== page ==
Friday, July 07, 2006

On cycling: new things

This has been a week for trying new things. First, I finally went on one of my club training rides. I've lived in this area for 1 1/2 years and it's taken me that long to get around to it. It's just difficult to join a new group when there's no way of knowing what kind of rides they do, how fast they are, whether they leave people behind to fend for themselves or whether they wait for people to catch up. So I've done almost all of my training by myself. But the group ride turned out to be a lot of fun, which shouldn't have surprised me. When I finally do get around to doing the things I've been putting off, I almost always have a good time and wonder what took me so long.

We rode about 22 miles. For the first half of the ride or so, we stayed together, or at least the faster people waited at the tops of hills for the slower ones. After that we split up into smaller groups -- not purposely or in a planned way, but letting people find other riders who were at a similar level. I had my usual dilemma, the only downside of group rides, which is that I'm slower than the faster riders and faster than the slower riders, so I end up either working my butt off trying to keep up with the faster ones and generally failing after a little while, or getting a little bit frustrated riding with the slower ones. I rode with the faster riders for a while, and then by myself for a bit when I could no longer keep up, and then three of us stuck in the middle between the two groups joined up and rode back together, more or less.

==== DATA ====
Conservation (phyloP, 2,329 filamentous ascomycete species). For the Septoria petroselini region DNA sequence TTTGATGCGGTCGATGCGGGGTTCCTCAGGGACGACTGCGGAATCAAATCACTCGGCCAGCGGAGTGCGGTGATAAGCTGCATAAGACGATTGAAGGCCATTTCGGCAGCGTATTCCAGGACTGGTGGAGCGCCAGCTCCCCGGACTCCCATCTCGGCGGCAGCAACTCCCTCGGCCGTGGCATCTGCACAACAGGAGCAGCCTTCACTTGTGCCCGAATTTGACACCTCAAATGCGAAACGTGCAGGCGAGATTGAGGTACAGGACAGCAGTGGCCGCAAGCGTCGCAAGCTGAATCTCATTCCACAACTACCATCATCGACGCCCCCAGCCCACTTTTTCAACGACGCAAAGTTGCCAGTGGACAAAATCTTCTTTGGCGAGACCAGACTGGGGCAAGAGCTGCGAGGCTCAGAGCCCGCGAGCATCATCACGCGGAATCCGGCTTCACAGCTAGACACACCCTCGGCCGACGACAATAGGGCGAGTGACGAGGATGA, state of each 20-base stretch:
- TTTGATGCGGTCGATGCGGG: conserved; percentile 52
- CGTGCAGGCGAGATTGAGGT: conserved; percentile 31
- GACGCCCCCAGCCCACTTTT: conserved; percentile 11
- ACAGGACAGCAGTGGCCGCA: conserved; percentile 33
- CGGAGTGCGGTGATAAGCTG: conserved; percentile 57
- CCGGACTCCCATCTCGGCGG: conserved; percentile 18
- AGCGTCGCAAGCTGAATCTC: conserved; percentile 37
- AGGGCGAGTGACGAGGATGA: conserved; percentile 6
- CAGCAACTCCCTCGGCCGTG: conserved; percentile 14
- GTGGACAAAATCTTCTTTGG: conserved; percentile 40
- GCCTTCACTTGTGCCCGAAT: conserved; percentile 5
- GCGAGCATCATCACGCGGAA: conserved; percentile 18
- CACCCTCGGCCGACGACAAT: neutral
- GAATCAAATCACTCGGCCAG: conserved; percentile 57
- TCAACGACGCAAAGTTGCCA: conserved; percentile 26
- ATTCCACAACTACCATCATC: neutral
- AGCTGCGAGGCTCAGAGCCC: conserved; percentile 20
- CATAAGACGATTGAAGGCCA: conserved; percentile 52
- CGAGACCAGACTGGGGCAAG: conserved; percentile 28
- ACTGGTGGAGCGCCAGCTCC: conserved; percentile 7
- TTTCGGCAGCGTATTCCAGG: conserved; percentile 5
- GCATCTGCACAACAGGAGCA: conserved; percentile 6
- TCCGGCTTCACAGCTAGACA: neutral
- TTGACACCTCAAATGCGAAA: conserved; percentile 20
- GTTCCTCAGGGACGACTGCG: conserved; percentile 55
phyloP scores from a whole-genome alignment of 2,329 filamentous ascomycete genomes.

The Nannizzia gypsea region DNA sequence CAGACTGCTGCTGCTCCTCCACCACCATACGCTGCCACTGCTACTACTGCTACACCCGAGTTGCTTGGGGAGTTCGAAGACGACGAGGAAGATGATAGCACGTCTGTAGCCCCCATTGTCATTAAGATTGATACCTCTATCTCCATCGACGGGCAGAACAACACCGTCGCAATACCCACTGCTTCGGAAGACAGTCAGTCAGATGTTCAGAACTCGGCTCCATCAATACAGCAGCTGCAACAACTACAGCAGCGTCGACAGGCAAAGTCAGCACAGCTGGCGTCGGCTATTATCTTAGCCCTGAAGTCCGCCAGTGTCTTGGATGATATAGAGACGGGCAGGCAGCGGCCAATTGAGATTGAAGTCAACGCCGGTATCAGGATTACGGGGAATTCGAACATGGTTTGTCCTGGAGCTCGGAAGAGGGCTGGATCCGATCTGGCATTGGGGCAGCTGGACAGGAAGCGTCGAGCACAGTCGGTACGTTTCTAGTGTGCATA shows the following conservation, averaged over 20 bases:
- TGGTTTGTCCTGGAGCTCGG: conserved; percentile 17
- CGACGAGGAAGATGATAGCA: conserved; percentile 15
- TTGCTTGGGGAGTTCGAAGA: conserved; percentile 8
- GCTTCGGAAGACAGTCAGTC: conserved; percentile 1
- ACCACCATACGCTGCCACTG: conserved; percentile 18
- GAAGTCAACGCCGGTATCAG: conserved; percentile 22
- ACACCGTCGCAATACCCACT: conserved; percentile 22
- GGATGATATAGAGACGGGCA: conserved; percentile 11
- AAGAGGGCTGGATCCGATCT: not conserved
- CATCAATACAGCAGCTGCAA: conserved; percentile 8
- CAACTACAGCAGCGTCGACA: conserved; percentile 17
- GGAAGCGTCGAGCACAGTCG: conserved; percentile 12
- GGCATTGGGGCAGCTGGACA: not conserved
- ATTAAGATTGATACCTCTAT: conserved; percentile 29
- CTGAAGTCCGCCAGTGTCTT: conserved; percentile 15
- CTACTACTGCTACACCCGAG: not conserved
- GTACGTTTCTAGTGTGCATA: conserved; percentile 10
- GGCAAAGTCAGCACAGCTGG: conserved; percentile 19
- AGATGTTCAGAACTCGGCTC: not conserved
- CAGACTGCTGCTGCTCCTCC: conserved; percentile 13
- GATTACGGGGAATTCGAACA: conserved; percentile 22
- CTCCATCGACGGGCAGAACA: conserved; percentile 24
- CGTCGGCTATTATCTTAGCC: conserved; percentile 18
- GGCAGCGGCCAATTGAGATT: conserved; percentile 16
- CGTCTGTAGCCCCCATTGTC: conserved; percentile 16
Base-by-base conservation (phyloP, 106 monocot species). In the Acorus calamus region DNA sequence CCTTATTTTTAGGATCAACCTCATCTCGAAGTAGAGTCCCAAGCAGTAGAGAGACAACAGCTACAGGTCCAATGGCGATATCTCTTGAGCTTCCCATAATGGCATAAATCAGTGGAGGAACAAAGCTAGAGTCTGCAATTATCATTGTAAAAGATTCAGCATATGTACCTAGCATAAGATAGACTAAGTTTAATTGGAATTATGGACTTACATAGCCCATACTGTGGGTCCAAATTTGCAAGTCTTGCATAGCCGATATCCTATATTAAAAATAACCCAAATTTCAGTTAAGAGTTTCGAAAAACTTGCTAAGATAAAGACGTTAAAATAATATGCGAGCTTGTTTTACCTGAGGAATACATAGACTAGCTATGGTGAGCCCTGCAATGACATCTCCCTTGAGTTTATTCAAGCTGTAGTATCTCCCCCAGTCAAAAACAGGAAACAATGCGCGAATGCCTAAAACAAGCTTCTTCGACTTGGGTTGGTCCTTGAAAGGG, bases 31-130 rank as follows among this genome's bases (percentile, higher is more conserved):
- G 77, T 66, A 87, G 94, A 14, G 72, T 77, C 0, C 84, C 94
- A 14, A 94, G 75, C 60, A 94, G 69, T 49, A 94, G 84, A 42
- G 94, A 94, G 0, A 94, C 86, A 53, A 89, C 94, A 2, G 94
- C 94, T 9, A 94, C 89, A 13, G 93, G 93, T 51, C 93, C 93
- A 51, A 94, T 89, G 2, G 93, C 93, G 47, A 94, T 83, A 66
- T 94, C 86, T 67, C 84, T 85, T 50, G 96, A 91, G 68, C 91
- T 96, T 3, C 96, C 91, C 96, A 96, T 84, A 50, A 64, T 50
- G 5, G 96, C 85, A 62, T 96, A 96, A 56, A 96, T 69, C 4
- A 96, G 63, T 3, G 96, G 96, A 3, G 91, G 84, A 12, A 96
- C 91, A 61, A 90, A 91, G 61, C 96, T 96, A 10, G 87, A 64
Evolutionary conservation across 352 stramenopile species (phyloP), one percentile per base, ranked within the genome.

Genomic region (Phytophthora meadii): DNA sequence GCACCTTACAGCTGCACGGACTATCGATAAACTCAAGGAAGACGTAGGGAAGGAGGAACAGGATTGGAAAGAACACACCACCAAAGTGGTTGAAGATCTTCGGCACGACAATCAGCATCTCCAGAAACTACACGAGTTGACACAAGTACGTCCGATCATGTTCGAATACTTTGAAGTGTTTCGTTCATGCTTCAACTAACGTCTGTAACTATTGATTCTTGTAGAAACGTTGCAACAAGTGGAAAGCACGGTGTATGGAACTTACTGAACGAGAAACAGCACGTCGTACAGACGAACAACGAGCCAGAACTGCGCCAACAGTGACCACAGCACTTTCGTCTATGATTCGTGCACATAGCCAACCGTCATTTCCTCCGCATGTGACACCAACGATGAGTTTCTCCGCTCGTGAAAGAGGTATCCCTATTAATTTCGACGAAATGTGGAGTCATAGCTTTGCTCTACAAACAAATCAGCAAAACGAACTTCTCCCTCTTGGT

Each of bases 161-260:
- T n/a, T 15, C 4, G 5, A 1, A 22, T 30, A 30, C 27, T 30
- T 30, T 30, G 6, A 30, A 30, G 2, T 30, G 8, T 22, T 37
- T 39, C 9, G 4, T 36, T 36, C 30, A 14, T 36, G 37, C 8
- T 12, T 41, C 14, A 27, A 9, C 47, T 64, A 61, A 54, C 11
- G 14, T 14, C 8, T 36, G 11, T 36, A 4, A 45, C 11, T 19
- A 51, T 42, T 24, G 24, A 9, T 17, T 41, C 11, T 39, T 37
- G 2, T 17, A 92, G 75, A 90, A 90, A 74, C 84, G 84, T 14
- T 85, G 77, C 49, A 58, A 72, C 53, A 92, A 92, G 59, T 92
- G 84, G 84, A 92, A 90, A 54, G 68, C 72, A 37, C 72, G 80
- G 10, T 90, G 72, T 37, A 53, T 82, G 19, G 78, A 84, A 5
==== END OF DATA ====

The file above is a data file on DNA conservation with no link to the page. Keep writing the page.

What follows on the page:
The other new thing I tried was a time trial. This is a race where you have a set distance and you ride it as fast as you can all by yourself, as opposed to other kinds of races where you are in a pack and can draft on others. Our club held an informal time trial yesterday evening; we were sort of competing against each other but the real purpose of it was training, not competition. Our distance was just under five miles, which is short enough that it meant we could ride it all out -- as fast as we possibly could, since it wasn't going to go on for long. No need to conserve energy. We lined up in a row at the start line, and then went off at 30 second intervals.

I was nervous about this partly because I'd never tried it before and partly because I still felt tired from the previous night's group ride. But I had a great time and thought I did pretty well; I was able to work hard the whole time -- with a heart rate in the 170s -- and keep a decent pace of 21 mph. I was easily the slowest rider out there, but I'm used to that -- at this stage in my riding, I'm faster than your average recreational cyclist and slower than your average racer. But people know I'm new to racing, and so I get praise and encouragement just for trying and working hard. I can't complain about that. One of my goals was to get passed by as few people as possible: since we left at 30 second intervals, if you're fast, it's not that hard to catch the rider in front of you. I got passed by one rider right away, and by another one at the very end; considering that there were 9 or so riders behind me and that I was the least experienced racer, I thought that wasn't too bad.

Since it's just you out there, this kind of race involves a lot of mental work -- you have to keep yourself going, there's no one else out there to pace you or push you. That's one of the hardest things about cycling, I think -- the mental work. It's easier to train your body than it is your mind.